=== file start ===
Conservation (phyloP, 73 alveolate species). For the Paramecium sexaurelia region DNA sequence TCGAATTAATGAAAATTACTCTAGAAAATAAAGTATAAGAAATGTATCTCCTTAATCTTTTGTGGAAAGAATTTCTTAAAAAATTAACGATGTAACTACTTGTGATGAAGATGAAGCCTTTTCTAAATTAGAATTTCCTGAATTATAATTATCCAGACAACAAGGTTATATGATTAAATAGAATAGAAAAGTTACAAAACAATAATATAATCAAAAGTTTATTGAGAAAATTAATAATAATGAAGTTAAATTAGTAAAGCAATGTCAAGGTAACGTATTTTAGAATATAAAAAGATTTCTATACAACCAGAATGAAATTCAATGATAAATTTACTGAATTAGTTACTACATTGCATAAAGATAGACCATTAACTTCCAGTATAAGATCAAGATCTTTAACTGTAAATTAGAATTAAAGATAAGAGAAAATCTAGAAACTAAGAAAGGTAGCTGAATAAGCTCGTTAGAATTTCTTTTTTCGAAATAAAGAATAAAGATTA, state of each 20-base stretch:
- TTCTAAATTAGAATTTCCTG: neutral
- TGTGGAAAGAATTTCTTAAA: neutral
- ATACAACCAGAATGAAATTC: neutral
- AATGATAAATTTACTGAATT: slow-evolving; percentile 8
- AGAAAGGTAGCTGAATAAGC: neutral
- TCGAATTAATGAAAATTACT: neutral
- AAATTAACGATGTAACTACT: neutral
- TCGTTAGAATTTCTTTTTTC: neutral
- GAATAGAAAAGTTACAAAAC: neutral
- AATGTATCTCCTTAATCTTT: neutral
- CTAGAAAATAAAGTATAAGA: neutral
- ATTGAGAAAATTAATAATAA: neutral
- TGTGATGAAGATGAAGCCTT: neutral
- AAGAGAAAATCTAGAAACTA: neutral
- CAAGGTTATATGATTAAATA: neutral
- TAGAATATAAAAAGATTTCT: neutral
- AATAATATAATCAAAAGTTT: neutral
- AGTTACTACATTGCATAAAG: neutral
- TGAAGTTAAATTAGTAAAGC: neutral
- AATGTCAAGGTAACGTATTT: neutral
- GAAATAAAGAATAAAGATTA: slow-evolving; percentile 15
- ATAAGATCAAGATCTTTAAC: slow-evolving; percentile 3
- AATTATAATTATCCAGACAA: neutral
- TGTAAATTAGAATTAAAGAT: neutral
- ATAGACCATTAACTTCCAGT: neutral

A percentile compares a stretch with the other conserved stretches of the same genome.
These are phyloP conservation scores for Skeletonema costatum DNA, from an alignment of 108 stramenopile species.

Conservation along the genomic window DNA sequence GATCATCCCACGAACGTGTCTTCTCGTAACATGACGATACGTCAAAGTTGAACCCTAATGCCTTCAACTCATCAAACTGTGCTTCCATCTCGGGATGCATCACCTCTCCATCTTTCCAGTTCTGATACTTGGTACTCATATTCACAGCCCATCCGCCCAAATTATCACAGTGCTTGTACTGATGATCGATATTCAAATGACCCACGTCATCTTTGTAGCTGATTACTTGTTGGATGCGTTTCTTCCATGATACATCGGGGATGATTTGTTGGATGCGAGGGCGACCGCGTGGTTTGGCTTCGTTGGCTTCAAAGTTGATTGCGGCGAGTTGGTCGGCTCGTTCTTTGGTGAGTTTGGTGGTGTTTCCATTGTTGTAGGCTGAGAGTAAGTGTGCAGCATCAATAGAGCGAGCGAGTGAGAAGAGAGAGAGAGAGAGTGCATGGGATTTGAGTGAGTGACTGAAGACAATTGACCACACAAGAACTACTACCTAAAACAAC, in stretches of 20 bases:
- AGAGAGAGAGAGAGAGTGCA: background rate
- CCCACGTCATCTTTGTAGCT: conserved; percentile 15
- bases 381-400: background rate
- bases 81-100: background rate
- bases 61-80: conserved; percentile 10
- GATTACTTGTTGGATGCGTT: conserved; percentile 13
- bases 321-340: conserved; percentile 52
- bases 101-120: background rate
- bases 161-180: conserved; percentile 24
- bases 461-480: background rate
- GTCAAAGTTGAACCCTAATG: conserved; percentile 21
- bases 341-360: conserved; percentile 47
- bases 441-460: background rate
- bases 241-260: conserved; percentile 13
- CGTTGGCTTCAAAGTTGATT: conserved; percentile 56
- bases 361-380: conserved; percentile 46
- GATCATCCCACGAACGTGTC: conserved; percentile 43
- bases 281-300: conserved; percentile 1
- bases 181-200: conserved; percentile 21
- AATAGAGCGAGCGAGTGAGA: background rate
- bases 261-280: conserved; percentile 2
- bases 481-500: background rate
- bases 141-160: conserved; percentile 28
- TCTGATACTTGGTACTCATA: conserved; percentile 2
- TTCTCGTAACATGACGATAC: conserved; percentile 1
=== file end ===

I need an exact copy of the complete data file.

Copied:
Conservation (phyloP, 73 alveolate species). For the Paramecium sexaurelia region DNA sequence TCGAATTAATGAAAATTACTCTAGAAAATAAAGTATAAGAAATGTATCTCCTTAATCTTTTGTGGAAAGAATTTCTTAAAAAATTAACGATGTAACTACTTGTGATGAAGATGAAGCCTTTTCTAAATTAGAATTTCCTGAATTATAATTATCCAGACAACAAGGTTATATGATTAAATAGAATAGAAAAGTTACAAAACAATAATATAATCAAAAGTTTATTGAGAAAATTAATAATAATGAAGTTAAATTAGTAAAGCAATGTCAAGGTAACGTATTTTAGAATATAAAAAGATTTCTATACAACCAGAATGAAATTCAATGATAAATTTACTGAATTAGTTACTACATTGCATAAAGATAGACCATTAACTTCCAGTATAAGATCAAGATCTTTAACTGTAAATTAGAATTAAAGATAAGAGAAAATCTAGAAACTAAGAAAGGTAGCTGAATAAGCTCGTTAGAATTTCTTTTTTCGAAATAAAGAATAAAGATTA, state of each 20-base stretch:
- TTCTAAATTAGAATTTCCTG: neutral
- TGTGGAAAGAATTTCTTAAA: neutral
- ATACAACCAGAATGAAATTC: neutral
- AATGATAAATTTACTGAATT: slow-evolving; percentile 8
- AGAAAGGTAGCTGAATAAGC: neutral
- TCGAATTAATGAAAATTACT: neutral
- AAATTAACGATGTAACTACT: neutral
- TCGTTAGAATTTCTTTTTTC: neutral
- GAATAGAAAAGTTACAAAAC: neutral
- AATGTATCTCCTTAATCTTT: neutral
- CTAGAAAATAAAGTATAAGA: neutral
- ATTGAGAAAATTAATAATAA: neutral
- TGTGATGAAGATGAAGCCTT: neutral
- AAGAGAAAATCTAGAAACTA: neutral
- CAAGGTTATATGATTAAATA: neutral
- TAGAATATAAAAAGATTTCT: neutral
- AATAATATAATCAAAAGTTT: neutral
- AGTTACTACATTGCATAAAG: neutral
- TGAAGTTAAATTAGTAAAGC: neutral
- AATGTCAAGGTAACGTATTT: neutral
- GAAATAAAGAATAAAGATTA: slow-evolving; percentile 15
- ATAAGATCAAGATCTTTAAC: slow-evolving; percentile 3
- AATTATAATTATCCAGACAA: neutral
- TGTAAATTAGAATTAAAGAT: neutral
- ATAGACCATTAACTTCCAGT: neutral

A percentile compares a stretch with the other conserved stretches of the same genome.
These are phyloP conservation scores for Skeletonema costatum DNA, from an alignment of 108 stramenopile species.

Conservation along the genomic window DNA sequence GATCATCCCACGAACGTGTCTTCTCGTAACATGACGATACGTCAAAGTTGAACCCTAATGCCTTCAACTCATCAAACTGTGCTTCCATCTCGGGATGCATCACCTCTCCATCTTTCCAGTTCTGATACTTGGTACTCATATTCACAGCCCATCCGCCCAAATTATCACAGTGCTTGTACTGATGATCGATATTCAAATGACCCACGTCATCTTTGTAGCTGATTACTTGTTGGATGCGTTTCTTCCATGATACATCGGGGATGATTTGTTGGATGCGAGGGCGACCGCGTGGTTTGGCTTCGTTGGCTTCAAAGTTGATTGCGGCGAGTTGGTCGGCTCGTTCTTTGGTGAGTTTGGTGGTGTTTCCATTGTTGTAGGCTGAGAGTAAGTGTGCAGCATCAATAGAGCGAGCGAGTGAGAAGAGAGAGAGAGAGAGTGCATGGGATTTGAGTGAGTGACTGAAGACAATTGACCACACAAGAACTACTACCTAAAACAAC, in stretches of 20 bases:
- AGAGAGAGAGAGAGAGTGCA: background rate
- CCCACGTCATCTTTGTAGCT: conserved; percentile 15
- bases 381-400: background rate
- bases 81-100: background rate
- bases 61-80: conserved; percentile 10
- GATTACTTGTTGGATGCGTT: conserved; percentile 13
- bases 321-340: conserved; percentile 52
- bases 101-120: background rate
- bases 161-180: conserved; percentile 24
- bases 461-480: background rate
- GTCAAAGTTGAACCCTAATG: conserved; percentile 21
- bases 341-360: conserved; percentile 47
- bases 441-460: background rate
- bases 241-260: conserved; percentile 13
- CGTTGGCTTCAAAGTTGATT: conserved; percentile 56
- bases 361-380: conserved; percentile 46
- GATCATCCCACGAACGTGTC: conserved; percentile 43
- bases 281-300: conserved; percentile 1
- bases 181-200: conserved; percentile 21
- AATAGAGCGAGCGAGTGAGA: background rate
- bases 261-280: conserved; percentile 2
- bases 481-500: background rate
- bases 141-160: conserved; percentile 28
- TCTGATACTTGGTACTCATA: conserved; percentile 2
- TTCTCGTAACATGACGATAC: conserved; percentile 1